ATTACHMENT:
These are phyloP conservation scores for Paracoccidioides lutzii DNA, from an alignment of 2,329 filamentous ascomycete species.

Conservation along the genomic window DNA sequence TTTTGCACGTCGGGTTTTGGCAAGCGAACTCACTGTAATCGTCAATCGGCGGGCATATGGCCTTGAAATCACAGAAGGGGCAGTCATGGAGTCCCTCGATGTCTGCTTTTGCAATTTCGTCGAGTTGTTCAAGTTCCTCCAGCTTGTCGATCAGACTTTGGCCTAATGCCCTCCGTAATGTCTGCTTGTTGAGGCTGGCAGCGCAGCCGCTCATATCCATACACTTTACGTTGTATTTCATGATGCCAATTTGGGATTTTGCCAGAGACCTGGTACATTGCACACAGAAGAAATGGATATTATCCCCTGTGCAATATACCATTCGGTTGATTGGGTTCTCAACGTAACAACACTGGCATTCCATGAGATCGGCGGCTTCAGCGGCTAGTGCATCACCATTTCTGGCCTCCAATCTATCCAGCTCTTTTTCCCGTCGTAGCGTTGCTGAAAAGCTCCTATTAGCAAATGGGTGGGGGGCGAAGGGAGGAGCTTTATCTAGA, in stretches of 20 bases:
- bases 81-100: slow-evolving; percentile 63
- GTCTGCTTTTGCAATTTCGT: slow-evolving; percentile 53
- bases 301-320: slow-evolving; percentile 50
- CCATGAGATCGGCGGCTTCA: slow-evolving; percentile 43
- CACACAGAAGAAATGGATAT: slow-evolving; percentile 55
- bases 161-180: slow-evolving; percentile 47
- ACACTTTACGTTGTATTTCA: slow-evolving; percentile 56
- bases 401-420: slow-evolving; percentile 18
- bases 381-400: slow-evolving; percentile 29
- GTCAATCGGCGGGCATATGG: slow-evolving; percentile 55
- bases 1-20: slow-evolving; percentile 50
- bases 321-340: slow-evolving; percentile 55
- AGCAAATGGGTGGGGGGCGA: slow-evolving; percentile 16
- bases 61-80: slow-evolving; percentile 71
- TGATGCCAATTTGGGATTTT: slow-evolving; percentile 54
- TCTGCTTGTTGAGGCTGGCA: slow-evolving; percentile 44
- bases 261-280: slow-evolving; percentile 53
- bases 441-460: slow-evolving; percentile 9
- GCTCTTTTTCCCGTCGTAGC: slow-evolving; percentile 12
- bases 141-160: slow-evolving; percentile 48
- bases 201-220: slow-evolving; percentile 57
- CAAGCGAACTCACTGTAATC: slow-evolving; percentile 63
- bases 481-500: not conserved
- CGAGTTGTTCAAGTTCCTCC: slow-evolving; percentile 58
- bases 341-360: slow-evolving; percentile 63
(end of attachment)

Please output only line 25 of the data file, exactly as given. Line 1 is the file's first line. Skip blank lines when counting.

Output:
- bases 481-500: not conserved